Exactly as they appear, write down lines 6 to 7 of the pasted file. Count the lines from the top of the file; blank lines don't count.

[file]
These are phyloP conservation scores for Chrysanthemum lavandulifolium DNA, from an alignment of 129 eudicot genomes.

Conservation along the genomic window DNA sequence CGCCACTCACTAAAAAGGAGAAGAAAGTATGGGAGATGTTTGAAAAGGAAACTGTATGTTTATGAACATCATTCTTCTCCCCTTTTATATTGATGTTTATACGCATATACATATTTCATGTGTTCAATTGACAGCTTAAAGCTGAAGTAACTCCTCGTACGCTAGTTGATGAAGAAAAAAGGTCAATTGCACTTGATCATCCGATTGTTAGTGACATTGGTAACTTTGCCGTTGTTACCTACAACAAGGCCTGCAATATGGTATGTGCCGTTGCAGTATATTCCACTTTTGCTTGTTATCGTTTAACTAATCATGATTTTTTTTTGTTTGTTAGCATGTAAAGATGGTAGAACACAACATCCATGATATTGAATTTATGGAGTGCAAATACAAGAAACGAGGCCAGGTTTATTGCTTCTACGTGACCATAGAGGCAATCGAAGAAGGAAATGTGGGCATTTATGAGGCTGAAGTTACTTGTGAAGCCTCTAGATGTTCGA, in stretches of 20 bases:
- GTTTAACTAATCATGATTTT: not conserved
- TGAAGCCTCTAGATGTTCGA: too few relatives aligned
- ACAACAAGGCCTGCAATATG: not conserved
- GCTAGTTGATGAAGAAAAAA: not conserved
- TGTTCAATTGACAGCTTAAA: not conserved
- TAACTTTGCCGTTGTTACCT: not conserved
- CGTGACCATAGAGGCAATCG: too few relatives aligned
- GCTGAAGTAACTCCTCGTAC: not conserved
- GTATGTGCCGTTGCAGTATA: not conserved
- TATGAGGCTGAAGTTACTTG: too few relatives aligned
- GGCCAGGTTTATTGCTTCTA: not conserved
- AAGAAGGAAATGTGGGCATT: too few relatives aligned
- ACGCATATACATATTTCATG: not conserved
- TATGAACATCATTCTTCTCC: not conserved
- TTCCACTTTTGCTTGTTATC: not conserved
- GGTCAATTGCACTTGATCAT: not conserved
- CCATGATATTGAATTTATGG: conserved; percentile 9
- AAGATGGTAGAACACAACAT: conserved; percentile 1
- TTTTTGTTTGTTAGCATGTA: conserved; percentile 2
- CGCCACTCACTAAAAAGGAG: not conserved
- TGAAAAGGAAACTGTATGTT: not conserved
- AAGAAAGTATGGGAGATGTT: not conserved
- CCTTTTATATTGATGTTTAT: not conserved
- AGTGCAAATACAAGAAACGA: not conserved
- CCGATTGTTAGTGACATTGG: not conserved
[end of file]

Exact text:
- GCTAGTTGATGAAGAAAAAA: not conserved
- TGTTCAATTGACAGCTTAAA: not conserved